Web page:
Fogarty, (2018) argues that college education increases the chances of employment by 13%. This further suggests that educational programs cut the cost for each educated inmate as it is cheaper than re-incarceration. Pelletier’s, (2019) study revealed that employment chances were increased by 11.5% on prisoners who attained a post-secondary degree compared to those who only had a high school education. Post-secondary education also had reduced rates of reconviction, re-arrest, re-incarceration, and revocation among released prisoners. Carlson (2018) estimates 2.3 million U. S citizens who are the minority, undereducated, and low social income are in prison while 4.7 million are on parole or probation. This indicates incarceration increase by 500% since 1972, and, on the other end, an increase in the annual cost to the nation. It further adds that it is more costly to maintain a prisoner who will be back again after three to eight years of release. Therefore, it is better to educate the prisoner and reduce the chances of being convicted again.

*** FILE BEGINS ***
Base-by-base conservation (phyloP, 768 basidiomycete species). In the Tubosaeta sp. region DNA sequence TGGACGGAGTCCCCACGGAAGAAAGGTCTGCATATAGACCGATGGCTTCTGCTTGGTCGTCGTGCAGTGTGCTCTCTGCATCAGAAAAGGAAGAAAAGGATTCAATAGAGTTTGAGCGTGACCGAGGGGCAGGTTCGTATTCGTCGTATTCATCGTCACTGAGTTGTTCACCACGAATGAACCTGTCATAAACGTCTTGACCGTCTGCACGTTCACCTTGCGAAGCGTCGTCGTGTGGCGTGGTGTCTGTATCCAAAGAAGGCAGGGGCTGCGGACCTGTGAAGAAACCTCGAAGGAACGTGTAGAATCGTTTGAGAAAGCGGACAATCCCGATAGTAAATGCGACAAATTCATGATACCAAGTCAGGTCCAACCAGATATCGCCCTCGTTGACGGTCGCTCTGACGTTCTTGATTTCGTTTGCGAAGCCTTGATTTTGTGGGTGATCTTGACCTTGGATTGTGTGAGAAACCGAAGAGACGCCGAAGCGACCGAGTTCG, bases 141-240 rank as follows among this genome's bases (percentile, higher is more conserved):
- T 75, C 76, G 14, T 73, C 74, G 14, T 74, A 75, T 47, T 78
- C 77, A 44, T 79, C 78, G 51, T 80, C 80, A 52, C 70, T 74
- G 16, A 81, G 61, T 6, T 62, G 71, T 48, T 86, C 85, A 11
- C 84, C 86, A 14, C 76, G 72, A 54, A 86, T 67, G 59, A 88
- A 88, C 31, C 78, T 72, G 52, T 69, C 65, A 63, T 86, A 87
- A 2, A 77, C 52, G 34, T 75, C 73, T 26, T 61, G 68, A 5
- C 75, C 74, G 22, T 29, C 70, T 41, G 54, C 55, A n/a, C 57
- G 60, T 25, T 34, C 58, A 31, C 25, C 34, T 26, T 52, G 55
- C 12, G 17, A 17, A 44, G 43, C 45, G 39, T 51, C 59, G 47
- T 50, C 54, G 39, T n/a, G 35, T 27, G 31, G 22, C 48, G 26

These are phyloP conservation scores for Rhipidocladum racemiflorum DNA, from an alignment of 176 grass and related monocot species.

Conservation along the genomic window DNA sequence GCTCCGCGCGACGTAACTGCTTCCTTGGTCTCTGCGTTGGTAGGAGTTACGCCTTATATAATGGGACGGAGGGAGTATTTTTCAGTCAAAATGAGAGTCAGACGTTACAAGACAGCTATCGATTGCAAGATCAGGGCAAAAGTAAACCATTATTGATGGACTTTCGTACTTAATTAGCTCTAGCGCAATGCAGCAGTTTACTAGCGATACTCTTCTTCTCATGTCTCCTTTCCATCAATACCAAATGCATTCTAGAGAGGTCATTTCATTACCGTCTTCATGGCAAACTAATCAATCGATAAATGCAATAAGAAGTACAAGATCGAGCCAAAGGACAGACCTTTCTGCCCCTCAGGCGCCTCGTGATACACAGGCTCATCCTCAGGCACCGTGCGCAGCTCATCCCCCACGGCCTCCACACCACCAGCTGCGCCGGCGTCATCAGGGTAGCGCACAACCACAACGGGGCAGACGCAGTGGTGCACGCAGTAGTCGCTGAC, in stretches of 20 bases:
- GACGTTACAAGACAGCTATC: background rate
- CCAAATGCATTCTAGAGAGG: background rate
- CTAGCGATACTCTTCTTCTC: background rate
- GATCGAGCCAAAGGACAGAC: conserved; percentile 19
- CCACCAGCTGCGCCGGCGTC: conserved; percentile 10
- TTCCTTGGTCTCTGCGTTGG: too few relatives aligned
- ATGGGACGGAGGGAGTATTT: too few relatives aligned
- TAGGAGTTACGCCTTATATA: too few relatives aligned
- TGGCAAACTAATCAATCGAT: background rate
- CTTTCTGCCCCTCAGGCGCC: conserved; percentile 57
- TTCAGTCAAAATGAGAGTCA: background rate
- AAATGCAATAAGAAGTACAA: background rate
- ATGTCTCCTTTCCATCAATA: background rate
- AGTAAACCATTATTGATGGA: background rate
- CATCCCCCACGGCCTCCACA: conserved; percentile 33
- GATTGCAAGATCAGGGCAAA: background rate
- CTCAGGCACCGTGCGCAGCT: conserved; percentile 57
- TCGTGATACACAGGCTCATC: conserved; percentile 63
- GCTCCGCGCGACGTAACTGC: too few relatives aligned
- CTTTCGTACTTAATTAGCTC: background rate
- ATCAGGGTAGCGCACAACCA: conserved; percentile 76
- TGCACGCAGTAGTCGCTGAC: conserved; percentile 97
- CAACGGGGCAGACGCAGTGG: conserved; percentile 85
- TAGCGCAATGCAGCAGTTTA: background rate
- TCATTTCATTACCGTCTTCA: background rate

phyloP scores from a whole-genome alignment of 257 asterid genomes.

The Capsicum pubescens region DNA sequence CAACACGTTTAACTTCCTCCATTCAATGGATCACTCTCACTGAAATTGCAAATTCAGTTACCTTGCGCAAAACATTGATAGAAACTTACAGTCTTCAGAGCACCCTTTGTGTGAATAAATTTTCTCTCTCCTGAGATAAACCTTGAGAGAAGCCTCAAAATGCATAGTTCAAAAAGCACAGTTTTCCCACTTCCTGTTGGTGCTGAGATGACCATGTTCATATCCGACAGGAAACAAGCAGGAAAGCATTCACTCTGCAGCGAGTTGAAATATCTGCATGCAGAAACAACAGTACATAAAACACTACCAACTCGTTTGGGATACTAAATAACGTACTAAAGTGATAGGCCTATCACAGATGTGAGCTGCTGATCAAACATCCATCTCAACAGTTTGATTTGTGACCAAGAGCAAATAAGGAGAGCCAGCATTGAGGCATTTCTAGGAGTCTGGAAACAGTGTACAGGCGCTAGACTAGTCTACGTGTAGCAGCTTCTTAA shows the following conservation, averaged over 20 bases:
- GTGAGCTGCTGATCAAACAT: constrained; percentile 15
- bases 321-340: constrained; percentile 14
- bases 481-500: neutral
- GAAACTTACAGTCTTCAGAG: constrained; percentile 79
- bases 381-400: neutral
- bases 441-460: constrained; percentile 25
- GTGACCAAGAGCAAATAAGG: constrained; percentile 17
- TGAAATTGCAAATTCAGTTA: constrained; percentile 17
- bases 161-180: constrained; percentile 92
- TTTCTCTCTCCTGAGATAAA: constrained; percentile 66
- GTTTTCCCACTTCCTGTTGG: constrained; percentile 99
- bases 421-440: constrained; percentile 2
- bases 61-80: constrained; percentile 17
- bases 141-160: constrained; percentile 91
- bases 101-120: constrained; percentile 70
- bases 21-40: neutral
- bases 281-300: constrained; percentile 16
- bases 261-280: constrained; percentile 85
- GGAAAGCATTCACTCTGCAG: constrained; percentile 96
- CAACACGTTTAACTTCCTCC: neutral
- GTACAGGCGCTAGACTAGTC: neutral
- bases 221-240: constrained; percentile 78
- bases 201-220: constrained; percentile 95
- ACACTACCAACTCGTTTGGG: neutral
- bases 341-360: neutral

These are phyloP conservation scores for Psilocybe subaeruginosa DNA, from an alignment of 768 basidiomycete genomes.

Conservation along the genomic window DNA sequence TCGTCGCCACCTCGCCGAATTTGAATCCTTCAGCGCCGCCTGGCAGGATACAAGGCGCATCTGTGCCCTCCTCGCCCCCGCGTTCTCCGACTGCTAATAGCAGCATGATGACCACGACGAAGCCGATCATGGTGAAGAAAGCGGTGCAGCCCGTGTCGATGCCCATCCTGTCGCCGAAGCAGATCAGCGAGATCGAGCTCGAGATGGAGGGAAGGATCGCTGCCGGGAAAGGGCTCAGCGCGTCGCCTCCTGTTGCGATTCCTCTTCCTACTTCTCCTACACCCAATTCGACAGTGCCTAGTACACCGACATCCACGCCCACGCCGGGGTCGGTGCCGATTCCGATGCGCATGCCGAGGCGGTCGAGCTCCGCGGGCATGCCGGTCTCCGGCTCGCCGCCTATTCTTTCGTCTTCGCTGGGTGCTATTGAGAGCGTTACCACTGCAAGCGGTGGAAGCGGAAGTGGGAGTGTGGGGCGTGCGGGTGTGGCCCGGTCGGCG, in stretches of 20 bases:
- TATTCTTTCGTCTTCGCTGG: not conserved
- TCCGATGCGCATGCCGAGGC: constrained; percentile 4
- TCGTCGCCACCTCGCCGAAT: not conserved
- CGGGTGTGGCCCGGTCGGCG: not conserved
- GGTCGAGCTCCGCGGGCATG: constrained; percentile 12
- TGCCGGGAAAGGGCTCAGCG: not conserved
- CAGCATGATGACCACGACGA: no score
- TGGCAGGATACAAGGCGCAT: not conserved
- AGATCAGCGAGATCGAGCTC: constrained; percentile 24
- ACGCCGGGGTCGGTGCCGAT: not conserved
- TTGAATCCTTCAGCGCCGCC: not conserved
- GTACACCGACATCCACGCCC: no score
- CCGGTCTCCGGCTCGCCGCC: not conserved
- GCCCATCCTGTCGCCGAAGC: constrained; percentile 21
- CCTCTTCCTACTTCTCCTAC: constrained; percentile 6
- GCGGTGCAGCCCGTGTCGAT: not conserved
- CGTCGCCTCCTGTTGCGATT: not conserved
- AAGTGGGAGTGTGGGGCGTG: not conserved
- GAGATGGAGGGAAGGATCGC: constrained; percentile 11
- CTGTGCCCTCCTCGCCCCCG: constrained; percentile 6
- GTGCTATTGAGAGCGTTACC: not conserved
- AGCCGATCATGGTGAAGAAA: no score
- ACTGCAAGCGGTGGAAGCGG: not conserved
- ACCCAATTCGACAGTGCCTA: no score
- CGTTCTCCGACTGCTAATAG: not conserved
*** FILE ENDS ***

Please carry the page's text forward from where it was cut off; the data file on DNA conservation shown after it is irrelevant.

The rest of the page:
According to a study conducted by RAND Corporation (2017), the reconviction rate is lower in individuals who have gone through education programs in prison. Further analysis of documents by the corporation on the relation between re-offending and unemployment suggests that educational programs in prison are related to lower chances of recidivism and increase the likelihood of employment and self-employment. Since individuals below 21 years have a higher likelihood of recidivism, they can gain much from the education programs, enhance their self-esteem and gain self-awareness. Education programs in prison have had a success in reforming inmates to better people. In 2017 The New York Government awarded money to New York University and Cornell University to offer education in prisons. Other than the State, Individuals have also played a role in ensuring reforms within the prisons, for example Petey Greene Program send experienced volunteers to educate prisoners aiming at achieving a post-secondary degree and advocating for prison education. Bender (2018). Often, factors such as financial bankruptcy and adverse family situation attribute to criminal acts. Therefore, when an inmate is given an opportunity to reform such as through education, it dawns upon themselves to make a commitment to a better life. Other than reducing recidivism rates, post-secondary education enhances discipline and self-awareness among the participants and improves the quality of relationship between the inmates and correctional officers. Educational programs stand out to have short and long-term benefits to the inmates and party involved. Therefore, investing in educating inmates benefits the society. It ensures every person has an opportunity to thrive despite their past.